One of the world’s premier luxury china and crystal makers, Waterford Wedgwood PLC, has filed for bankruptcy protection when they failed to successfully restructure or find a buyer for the company. The business advisory firm Deloitte was called in to administer the company. Waterford Wedgwood has nearly 8000 employees around the world, most of them in manufacturing facilities in Asia and Eastern Europe. The bankruptcy administrators promise to keep the business in operation until the company is sold.
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Waterford, Wedgwood and Royal Doulton, all of which are affected by the bankruptcy, are classic brands of fine china and crystal that have been around for two and a half centuries. Wedgwood began making pottery in England in 1759 and began making fine china about 100 years later. Waterford opened their first factory in Ireland in 1783 although problems in Ireland caused the business to fail in the 1850’s. The brand was brought back in 1947 by Miroslav Havel, a Czech immigrant. In 1986 Waterford acquired Wedgwood and began moving more and more operations to Asia and Eastern Europe in search of cheap labor. In 2005, they added Royal Doulton, the renown ceramics company, to their line up.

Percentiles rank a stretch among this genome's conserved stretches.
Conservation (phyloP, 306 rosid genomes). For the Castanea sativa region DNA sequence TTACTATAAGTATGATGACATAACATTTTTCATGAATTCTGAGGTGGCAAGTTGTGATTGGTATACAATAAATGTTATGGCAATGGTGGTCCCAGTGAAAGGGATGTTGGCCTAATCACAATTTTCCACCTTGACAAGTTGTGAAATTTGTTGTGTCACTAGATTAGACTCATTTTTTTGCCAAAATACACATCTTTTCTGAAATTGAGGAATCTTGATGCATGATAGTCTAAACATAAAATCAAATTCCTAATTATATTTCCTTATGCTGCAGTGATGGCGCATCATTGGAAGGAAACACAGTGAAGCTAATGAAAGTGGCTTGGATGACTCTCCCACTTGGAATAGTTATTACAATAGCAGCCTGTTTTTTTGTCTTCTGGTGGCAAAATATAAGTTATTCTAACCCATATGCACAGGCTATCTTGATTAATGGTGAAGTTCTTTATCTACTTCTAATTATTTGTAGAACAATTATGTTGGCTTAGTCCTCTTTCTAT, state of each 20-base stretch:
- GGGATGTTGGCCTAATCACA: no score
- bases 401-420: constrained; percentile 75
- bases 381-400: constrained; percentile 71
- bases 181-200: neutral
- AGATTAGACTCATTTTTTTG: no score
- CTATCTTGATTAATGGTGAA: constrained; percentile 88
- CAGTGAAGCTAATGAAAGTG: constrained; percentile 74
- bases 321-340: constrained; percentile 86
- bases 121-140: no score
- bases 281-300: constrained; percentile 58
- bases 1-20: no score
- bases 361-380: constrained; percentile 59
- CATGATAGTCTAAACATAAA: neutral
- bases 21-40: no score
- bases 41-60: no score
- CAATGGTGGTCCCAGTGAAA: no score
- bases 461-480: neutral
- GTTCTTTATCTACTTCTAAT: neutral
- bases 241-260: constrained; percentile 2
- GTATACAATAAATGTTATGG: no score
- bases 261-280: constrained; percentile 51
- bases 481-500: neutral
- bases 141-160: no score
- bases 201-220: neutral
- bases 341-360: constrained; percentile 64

Like many companies, Waterford Wedgwood PLC found themselves taking on substantial debt to fund their expansion and acquisition efforts. Now, with today’s credit crunch and recession, which has blunted the demand for high end luxury goods, the company is facing considerable financial difficulty. The company failed to find a buyer while seeking a forbearance from its chief creditors and this led to the bankruptcy.
With the bankruptcy and the uncertainty of where the company will go in the future this creates an opportunity for Waterford, Wedgwood and Royal Doulton collectors, both from a buying and selling perspective. It is certain that patterns that aren’t selling well will be struck from the the product line. This should create a brisk used and ‘new old stock’ in these designs. If you’re needing a replacement piece of china or glassware you probably want to seek it out now to avoid price increases due to demand. If you’re selling, it may be a good time to cash in but there may be some advantage to holding if scarcity increases the demand for hard to find pieces.
At any rate, I hope that Waterford Wedgwood PLC is able to continue operations and find a suitable buyer. It would be a shame for us to lose one of the classic makers of fine china and crystal.